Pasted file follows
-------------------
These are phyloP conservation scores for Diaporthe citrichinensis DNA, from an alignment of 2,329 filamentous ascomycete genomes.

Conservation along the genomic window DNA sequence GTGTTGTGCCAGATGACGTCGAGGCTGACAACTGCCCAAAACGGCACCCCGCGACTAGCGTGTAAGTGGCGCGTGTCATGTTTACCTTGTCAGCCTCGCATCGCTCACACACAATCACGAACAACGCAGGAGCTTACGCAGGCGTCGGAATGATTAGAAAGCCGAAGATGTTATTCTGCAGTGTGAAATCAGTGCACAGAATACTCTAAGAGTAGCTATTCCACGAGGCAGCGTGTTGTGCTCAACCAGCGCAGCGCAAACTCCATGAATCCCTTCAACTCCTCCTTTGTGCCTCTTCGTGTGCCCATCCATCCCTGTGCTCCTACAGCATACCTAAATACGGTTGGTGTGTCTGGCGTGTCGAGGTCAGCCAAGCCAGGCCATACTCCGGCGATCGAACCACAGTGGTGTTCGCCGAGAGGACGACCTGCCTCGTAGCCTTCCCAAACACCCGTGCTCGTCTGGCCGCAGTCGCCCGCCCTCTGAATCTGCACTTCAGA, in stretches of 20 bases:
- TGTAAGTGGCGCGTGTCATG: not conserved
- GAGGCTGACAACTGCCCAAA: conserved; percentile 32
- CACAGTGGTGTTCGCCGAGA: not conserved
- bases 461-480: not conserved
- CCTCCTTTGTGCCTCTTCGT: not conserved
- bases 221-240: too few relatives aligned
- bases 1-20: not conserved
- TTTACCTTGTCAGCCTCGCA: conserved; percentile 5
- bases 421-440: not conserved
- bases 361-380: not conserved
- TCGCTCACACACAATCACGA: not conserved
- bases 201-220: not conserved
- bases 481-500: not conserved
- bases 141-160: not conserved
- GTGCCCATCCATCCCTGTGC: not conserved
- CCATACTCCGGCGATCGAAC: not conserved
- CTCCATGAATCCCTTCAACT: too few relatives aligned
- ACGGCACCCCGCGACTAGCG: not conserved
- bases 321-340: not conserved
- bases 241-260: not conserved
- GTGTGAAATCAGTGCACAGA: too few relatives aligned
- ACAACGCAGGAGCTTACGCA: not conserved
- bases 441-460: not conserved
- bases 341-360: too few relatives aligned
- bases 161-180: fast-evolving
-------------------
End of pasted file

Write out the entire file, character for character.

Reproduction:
These are phyloP conservation scores for Diaporthe citrichinensis DNA, from an alignment of 2,329 filamentous ascomycete genomes.

Conservation along the genomic window DNA sequence GTGTTGTGCCAGATGACGTCGAGGCTGACAACTGCCCAAAACGGCACCCCGCGACTAGCGTGTAAGTGGCGCGTGTCATGTTTACCTTGTCAGCCTCGCATCGCTCACACACAATCACGAACAACGCAGGAGCTTACGCAGGCGTCGGAATGATTAGAAAGCCGAAGATGTTATTCTGCAGTGTGAAATCAGTGCACAGAATACTCTAAGAGTAGCTATTCCACGAGGCAGCGTGTTGTGCTCAACCAGCGCAGCGCAAACTCCATGAATCCCTTCAACTCCTCCTTTGTGCCTCTTCGTGTGCCCATCCATCCCTGTGCTCCTACAGCATACCTAAATACGGTTGGTGTGTCTGGCGTGTCGAGGTCAGCCAAGCCAGGCCATACTCCGGCGATCGAACCACAGTGGTGTTCGCCGAGAGGACGACCTGCCTCGTAGCCTTCCCAAACACCCGTGCTCGTCTGGCCGCAGTCGCCCGCCCTCTGAATCTGCACTTCAGA, in stretches of 20 bases:
- TGTAAGTGGCGCGTGTCATG: not conserved
- GAGGCTGACAACTGCCCAAA: conserved; percentile 32
- CACAGTGGTGTTCGCCGAGA: not conserved
- bases 461-480: not conserved
- CCTCCTTTGTGCCTCTTCGT: not conserved
- bases 221-240: too few relatives aligned
- bases 1-20: not conserved
- TTTACCTTGTCAGCCTCGCA: conserved; percentile 5
- bases 421-440: not conserved
- bases 361-380: not conserved
- TCGCTCACACACAATCACGA: not conserved
- bases 201-220: not conserved
- bases 481-500: not conserved
- bases 141-160: not conserved
- GTGCCCATCCATCCCTGTGC: not conserved
- CCATACTCCGGCGATCGAAC: not conserved
- CTCCATGAATCCCTTCAACT: too few relatives aligned
- ACGGCACCCCGCGACTAGCG: not conserved
- bases 321-340: not conserved
- bases 241-260: not conserved
- GTGTGAAATCAGTGCACAGA: too few relatives aligned
- ACAACGCAGGAGCTTACGCA: not conserved
- bases 441-460: not conserved
- bases 341-360: too few relatives aligned
- bases 161-180: fast-evolving